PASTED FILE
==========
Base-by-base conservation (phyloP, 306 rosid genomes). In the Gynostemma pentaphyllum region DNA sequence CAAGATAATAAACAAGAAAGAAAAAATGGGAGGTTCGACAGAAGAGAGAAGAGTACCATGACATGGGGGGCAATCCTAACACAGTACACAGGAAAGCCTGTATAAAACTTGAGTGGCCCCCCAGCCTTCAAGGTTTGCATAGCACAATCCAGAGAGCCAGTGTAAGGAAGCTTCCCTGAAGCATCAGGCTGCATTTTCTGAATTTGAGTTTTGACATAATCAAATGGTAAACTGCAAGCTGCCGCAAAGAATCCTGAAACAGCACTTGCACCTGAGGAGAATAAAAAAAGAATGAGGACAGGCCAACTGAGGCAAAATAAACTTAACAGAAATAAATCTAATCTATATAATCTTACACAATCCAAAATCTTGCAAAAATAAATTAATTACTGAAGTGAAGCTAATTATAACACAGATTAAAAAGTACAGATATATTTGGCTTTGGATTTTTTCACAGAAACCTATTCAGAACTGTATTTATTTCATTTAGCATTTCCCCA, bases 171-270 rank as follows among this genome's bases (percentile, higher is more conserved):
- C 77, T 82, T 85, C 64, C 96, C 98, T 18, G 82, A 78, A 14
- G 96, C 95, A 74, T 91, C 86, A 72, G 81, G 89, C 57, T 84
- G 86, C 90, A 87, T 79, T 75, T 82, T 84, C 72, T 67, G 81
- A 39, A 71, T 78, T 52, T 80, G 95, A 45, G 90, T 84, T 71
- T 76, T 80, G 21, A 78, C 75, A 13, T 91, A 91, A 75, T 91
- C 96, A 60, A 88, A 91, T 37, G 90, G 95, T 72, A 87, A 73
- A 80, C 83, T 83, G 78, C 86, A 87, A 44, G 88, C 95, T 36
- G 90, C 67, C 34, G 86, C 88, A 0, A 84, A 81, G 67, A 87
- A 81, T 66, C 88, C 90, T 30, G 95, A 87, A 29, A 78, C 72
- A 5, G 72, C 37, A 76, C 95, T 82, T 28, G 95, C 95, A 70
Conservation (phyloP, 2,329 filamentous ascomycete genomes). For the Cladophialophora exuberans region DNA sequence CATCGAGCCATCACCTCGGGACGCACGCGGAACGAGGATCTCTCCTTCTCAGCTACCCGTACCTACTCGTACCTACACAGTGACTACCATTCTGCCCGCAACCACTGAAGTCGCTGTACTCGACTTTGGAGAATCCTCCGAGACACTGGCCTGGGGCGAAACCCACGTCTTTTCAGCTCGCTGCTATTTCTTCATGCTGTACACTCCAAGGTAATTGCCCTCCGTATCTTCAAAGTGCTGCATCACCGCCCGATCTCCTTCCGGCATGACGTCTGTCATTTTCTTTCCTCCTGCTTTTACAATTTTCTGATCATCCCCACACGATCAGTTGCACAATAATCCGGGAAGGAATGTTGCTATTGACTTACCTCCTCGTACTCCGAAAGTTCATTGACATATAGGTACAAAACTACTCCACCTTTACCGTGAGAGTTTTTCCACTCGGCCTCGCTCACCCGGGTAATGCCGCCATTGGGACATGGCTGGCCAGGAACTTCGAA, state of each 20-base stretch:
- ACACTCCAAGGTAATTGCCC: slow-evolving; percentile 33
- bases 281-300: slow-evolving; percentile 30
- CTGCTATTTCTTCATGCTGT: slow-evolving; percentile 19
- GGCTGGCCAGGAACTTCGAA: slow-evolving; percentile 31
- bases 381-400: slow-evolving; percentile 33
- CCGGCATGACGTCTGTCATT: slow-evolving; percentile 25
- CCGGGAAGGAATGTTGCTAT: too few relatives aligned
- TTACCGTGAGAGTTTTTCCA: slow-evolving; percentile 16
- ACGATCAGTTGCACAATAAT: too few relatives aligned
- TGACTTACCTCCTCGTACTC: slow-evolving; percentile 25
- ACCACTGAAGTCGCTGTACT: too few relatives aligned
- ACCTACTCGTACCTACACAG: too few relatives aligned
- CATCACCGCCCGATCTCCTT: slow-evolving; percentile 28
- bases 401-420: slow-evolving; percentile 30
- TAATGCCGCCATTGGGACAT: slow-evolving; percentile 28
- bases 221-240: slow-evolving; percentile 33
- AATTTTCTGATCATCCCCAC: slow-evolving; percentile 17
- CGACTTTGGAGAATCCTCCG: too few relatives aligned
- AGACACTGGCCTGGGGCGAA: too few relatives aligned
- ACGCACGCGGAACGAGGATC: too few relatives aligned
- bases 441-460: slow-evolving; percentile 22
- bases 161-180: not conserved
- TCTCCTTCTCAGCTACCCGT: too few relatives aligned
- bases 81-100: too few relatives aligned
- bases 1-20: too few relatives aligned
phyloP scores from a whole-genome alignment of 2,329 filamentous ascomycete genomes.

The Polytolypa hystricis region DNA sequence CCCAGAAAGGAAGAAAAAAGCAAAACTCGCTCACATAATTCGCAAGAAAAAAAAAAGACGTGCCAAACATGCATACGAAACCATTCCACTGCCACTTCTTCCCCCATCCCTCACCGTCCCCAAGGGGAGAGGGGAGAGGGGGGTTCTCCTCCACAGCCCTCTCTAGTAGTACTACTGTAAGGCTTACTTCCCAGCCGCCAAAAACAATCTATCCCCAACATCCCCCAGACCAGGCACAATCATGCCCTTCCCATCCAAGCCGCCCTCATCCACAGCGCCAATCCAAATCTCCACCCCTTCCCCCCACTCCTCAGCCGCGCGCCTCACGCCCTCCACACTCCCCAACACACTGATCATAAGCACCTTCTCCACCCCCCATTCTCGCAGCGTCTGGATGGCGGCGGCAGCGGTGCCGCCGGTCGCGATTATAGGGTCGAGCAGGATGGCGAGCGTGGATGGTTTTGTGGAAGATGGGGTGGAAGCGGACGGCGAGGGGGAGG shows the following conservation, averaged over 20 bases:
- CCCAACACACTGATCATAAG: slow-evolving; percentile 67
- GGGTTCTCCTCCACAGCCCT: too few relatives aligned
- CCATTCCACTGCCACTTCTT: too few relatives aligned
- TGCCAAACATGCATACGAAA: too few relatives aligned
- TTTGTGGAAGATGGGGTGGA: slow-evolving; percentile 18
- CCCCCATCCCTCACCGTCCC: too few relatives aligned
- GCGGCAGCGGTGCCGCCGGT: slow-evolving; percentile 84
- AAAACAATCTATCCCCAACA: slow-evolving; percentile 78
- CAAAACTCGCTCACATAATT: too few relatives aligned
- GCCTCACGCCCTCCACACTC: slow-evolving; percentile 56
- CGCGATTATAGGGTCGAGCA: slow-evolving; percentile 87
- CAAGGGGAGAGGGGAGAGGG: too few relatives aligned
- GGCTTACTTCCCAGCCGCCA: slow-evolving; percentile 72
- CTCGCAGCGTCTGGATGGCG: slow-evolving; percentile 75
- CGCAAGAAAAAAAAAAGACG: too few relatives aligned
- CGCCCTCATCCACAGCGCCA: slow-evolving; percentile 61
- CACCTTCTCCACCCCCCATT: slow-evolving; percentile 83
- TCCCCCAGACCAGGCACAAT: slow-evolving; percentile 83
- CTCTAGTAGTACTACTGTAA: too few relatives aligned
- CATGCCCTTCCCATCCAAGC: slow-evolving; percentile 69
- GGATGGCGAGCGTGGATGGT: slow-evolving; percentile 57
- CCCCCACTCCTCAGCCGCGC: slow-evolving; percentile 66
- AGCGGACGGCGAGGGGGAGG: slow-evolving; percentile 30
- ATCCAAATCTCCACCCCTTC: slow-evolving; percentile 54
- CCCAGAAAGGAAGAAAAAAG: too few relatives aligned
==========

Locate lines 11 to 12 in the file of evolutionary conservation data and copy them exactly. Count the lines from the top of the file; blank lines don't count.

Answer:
- A 5, G 72, C 37, A 76, C 95, T 82, T 28, G 95, C 95, A 70
Conservation (phyloP, 2,329 filamentous ascomycete genomes). For the Cladophialophora exuberans region DNA sequence CATCGAGCCATCACCTCGGGACGCACGCGGAACGAGGATCTCTCCTTCTCAGCTACCCGTACCTACTCGTACCTACACAGTGACTACCATTCTGCCCGCAACCACTGAAGTCGCTGTACTCGACTTTGGAGAATCCTCCGAGACACTGGCCTGGGGCGAAACCCACGTCTTTTCAGCTCGCTGCTATTTCTTCATGCTGTACACTCCAAGGTAATTGCCCTCCGTATCTTCAAAGTGCTGCATCACCGCCCGATCTCCTTCCGGCATGACGTCTGTCATTTTCTTTCCTCCTGCTTTTACAATTTTCTGATCATCCCCACACGATCAGTTGCACAATAATCCGGGAAGGAATGTTGCTATTGACTTACCTCCTCGTACTCCGAAAGTTCATTGACATATAGGTACAAAACTACTCCACCTTTACCGTGAGAGTTTTTCCACTCGGCCTCGCTCACCCGGGTAATGCCGCCATTGGGACATGGCTGGCCAGGAACTTCGAA, state of each 20-base stretch: